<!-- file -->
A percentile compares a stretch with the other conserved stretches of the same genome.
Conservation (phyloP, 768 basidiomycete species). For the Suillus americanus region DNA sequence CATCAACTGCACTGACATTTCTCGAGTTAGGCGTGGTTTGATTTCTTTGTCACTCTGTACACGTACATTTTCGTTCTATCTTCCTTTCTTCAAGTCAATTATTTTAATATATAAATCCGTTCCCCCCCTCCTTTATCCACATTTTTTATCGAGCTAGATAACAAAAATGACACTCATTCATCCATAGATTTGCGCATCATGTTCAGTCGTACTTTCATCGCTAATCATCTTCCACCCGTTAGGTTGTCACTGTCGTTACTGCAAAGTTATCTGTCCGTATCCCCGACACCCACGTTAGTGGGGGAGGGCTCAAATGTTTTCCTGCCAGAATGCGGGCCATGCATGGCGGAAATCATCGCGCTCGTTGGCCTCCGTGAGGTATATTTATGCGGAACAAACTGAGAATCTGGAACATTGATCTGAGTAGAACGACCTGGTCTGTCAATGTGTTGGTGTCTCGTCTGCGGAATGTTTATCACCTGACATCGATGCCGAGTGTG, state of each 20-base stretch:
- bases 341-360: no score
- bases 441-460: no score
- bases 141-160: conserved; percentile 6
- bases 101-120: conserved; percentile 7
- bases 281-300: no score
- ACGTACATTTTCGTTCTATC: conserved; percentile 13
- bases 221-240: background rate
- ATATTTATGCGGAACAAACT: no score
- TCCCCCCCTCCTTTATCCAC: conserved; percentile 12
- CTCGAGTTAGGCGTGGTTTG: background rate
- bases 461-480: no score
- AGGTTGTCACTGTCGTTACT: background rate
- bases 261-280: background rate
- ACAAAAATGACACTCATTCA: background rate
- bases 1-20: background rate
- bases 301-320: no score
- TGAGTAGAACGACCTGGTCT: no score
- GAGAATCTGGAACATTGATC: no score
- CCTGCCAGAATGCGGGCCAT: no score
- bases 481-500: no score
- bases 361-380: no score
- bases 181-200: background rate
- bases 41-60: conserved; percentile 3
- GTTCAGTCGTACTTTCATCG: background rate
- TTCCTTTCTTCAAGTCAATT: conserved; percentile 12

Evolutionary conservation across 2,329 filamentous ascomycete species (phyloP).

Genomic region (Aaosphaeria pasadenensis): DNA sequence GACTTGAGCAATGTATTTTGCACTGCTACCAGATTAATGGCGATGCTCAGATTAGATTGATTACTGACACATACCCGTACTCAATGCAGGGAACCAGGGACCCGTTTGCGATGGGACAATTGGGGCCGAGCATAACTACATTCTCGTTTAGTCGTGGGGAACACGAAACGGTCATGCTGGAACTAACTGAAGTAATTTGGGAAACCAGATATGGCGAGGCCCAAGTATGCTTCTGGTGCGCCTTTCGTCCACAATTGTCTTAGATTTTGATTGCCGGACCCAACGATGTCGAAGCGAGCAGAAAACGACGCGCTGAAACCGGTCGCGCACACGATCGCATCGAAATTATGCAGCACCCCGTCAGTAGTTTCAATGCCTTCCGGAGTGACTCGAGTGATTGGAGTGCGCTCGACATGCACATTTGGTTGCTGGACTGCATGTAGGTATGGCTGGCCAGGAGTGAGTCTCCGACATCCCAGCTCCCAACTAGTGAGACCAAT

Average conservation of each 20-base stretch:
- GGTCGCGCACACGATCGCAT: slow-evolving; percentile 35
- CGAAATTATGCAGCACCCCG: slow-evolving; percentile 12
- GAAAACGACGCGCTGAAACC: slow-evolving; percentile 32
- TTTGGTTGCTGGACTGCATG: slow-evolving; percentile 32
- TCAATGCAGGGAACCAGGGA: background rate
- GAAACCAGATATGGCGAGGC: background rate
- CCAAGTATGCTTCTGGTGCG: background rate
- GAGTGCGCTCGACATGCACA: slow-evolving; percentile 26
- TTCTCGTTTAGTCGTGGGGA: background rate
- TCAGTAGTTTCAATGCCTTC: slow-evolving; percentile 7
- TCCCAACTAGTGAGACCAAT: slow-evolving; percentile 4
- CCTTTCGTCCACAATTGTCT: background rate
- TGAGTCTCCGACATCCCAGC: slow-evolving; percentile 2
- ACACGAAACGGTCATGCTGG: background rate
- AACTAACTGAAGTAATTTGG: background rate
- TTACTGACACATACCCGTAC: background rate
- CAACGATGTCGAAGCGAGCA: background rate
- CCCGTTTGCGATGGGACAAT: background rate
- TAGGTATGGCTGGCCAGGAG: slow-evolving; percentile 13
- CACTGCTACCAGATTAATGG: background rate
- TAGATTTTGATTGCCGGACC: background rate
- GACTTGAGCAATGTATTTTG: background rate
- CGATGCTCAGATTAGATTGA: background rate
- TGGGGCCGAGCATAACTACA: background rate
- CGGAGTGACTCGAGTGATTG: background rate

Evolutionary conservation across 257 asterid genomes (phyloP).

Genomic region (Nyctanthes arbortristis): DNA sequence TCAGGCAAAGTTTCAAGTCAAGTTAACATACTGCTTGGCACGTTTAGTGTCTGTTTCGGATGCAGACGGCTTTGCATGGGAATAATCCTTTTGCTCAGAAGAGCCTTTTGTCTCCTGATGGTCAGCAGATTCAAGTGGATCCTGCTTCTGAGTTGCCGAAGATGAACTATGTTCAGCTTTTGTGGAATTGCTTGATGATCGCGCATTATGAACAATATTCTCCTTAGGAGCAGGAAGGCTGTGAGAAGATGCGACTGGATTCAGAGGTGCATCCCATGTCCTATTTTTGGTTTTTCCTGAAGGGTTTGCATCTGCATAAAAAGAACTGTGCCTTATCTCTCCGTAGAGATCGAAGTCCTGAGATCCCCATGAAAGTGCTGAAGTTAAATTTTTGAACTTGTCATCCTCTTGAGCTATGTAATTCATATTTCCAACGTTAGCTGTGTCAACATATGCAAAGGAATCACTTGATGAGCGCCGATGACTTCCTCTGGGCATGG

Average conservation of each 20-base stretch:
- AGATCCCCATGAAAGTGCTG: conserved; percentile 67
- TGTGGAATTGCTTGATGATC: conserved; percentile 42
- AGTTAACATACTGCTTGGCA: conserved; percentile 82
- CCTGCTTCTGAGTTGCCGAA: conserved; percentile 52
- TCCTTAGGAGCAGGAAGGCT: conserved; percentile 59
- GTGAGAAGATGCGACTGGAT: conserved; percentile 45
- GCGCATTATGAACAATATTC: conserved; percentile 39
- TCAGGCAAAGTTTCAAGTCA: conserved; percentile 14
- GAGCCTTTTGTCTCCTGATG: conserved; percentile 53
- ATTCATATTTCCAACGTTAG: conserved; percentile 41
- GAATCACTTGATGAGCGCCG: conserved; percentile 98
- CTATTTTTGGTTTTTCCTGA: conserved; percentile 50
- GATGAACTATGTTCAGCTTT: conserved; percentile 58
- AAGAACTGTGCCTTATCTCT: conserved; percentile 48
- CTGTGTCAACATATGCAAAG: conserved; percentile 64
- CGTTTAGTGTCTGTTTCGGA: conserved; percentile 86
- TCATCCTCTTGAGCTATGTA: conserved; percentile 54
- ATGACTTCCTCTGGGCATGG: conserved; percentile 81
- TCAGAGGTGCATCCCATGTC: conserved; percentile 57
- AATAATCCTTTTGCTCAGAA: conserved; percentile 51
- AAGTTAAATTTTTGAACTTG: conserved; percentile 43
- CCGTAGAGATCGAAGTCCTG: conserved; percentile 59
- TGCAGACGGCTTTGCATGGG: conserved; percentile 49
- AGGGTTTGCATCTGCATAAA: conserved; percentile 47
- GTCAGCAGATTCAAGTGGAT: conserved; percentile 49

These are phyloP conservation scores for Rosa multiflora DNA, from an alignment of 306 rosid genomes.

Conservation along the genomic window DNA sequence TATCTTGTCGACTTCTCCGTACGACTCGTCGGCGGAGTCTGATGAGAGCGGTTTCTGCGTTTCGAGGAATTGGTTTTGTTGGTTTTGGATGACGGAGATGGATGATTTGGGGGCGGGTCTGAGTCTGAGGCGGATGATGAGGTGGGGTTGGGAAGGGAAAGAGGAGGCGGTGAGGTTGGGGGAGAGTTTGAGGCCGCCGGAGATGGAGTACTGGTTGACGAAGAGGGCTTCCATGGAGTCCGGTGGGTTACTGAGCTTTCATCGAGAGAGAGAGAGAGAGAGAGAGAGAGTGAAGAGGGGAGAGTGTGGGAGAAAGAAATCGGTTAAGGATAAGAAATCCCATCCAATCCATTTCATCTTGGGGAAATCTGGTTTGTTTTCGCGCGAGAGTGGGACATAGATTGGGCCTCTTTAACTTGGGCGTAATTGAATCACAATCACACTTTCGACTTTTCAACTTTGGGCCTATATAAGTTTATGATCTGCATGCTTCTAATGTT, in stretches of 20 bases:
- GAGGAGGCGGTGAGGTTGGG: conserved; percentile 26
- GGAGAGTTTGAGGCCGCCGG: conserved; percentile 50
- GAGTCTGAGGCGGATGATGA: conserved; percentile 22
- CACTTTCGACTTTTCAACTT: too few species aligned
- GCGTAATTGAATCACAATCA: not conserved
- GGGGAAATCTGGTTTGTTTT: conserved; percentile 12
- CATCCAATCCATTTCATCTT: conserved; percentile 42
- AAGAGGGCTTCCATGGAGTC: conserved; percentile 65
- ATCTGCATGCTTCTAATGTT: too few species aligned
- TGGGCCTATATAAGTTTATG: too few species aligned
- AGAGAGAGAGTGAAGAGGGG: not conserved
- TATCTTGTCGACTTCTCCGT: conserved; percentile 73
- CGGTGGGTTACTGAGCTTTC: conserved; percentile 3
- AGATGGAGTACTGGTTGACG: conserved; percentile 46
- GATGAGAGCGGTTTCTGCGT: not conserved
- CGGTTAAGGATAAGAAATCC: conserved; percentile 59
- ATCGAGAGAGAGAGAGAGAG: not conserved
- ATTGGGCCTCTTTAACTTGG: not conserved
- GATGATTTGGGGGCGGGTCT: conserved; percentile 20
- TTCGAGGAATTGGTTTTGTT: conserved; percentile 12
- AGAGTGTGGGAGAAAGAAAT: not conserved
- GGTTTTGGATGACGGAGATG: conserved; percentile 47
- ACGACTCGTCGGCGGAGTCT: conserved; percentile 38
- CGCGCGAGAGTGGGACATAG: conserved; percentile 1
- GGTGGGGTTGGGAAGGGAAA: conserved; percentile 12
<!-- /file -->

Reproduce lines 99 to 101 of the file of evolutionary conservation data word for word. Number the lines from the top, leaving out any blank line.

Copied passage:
- AGATGGAGTACTGGTTGACG: conserved; percentile 46
- GATGAGAGCGGTTTCTGCGT: not conserved
- CGGTTAAGGATAAGAAATCC: conserved; percentile 59